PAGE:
The P.R.O., the national archive of England, Wales and the United Kingdom holds records created or acquired by central government and the central courts of law from the 11th century to the present day. Although the Office was established in 1838 exclusively for lawyers and scholars, it is now open to the general public. The modern premises contain 96 miles of shelving holding a staggering diversity of documents, from the Domesday book to the instrument of abdication signed by King Edward VIII. The Office also holds Guy Fawkes’ confessions, Captain Bligh’s account of the mutiny on H.M.S. Bounty and William Shakespeare’s will. It is generally possible to view any document that is over 30 years old. The P.R.O. remains an especially important repository of military archives.
The pleasant and spacious modern premises, which were completed ony a few years ago provide a conducive environment for research and are well equipped with amenities. The building contains a licensed self-service restaurant, and a shop selling a wide range of family, military and general history books. The Office is open on weekdays and Saturdays for most of the year.
The number of Society members able to attend was small, but those who did come greatly enjoyed the visit. The main event of the day was the guided tour in the afternoon, which lasted for approximately one and three-quarter hours. This was conducted by Mr James Guthrie of the P.R.O. whose eloquence and friendliness made for a stimulating overview of the establishment. Mr Guthrie gave informative answers to most of the questions concerning the history of the Office and its facilities, so enthusiastically put to him by Society members.
A pleasant consquence of the visit was our acquisition of readers’ tickets. These are valid for three years, enabling entry into the PRO just to visit or to carry out research. To be eligible for such a ticket, one is required to fill in a simple form giving personal details and an indication of the topic one intends to research. Copies of the form are freely available in the entrance hall and when completed should be submitted together with some personal identification such as a banker’s card or driving licence. The procedure was very straightforward thanks to the helpful co-operation of the P.R.O. staff.
Any member of the Society who was unable to join us on 7th November but who is interested in finding out more about the contents of the P.R.O. and its extensive facilities is welcome to contact me for a copy of the inroductory leaflet, First Steps in the Public Record Office.
Society members are reminded that the Lent Term outing will be on Saturday, 13th February, 1999, when we shall be visiting Lida Cardozo-Kindersley’s Heraldic Workshop. Please give this your support.
Basic Facts About Using Wills After 1858 and First Avenue House, Audrey Collins, The Federation of Family History Societies, Birmingham, 1998. 16pp, A5, paperback. ISBN 1 86006 090 0. £1-50.
This is a new addition to the Federation’s Basic Series of explanatory booklets under the general editorship of Pauline Litton. It has been written by Audrey Collins, author of the very successful Basic Facts about using the Family Records Centre, with a view to introducing readers to the new office of the Principal Registry of the Family Division, situated at First Avenue House, 42-49, High Holborn, London WC1V 6NP, following the closure of the facilities at Somerset House.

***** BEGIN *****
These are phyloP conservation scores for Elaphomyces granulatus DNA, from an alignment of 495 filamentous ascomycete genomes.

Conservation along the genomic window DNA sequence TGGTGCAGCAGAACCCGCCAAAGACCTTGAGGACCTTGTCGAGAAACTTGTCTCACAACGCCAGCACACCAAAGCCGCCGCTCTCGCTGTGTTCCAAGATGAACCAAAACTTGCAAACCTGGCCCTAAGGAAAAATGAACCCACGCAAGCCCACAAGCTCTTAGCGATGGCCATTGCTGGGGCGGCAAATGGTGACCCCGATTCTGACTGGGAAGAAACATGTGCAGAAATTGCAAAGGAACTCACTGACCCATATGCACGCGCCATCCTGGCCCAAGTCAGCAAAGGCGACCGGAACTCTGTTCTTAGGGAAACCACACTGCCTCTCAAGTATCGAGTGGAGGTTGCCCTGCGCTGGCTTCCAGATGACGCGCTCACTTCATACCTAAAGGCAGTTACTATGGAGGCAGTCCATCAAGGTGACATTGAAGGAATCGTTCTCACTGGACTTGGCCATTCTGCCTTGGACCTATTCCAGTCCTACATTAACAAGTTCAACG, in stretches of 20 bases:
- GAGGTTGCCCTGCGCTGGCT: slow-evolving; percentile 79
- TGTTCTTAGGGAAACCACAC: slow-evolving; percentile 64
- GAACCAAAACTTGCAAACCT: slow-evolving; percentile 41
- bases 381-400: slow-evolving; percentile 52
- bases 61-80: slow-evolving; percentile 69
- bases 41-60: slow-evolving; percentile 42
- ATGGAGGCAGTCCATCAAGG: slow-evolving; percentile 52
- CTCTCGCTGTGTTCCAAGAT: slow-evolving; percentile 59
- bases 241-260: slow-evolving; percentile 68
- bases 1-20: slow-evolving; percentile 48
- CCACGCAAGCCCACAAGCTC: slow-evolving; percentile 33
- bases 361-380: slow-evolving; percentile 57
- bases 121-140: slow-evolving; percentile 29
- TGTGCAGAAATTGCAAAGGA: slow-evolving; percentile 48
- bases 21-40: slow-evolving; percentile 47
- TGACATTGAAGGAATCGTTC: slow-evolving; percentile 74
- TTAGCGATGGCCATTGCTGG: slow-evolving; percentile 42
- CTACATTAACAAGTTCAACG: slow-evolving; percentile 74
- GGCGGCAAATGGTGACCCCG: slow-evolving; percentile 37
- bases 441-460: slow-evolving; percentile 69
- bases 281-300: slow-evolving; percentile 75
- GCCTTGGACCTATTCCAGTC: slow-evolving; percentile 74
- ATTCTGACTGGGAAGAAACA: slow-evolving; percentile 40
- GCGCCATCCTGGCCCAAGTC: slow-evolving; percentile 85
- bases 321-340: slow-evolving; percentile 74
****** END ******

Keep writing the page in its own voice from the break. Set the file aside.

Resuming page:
The new premises, which formerly housed the H.M.S.O. Bookshop, are open from Monday to Friday between 10.00 a.m. and 4.30 p.m. They are easy to reach by public transport as evidenced by the map and notes which follow the Introduction in the booklet. There is a light and spacious search room with plenty of seating where one may consult the indexes and read copies of wills. Indexes to the most recent wills are on microfiche which may be seen at one of the eight microfiche viewers provided for the purpose.
The author not only describes the function and layout of the building but also sketches in the background to the probate records from 1858 onwards. She emphasises the importance of wills as genealogical sources by virtue of the many references to relatives by name in connection with specific bequests. Not everyone left a will so next of kin often needed to apply for a grant of Letters of Administration and these are also listed in the indexes. There is no charge to search through the indexes, normally referred to as Calendars, but to gain access to a copy of a will or a grant requires the payment of a small fee.
Copies of the Calendars, often on microfilm or microfiche, are widely available at other locations but the only fully complete set from 1858 to date is held at First Avenue House. However it is usually posssible to glean sufficient information to arrange to visit the appropriate District Probate Registry or to make a postal application which has to be directed to The Postal Searches and Copies Department at the Probate Registry, Duncombe Place, York, YO1 2EA.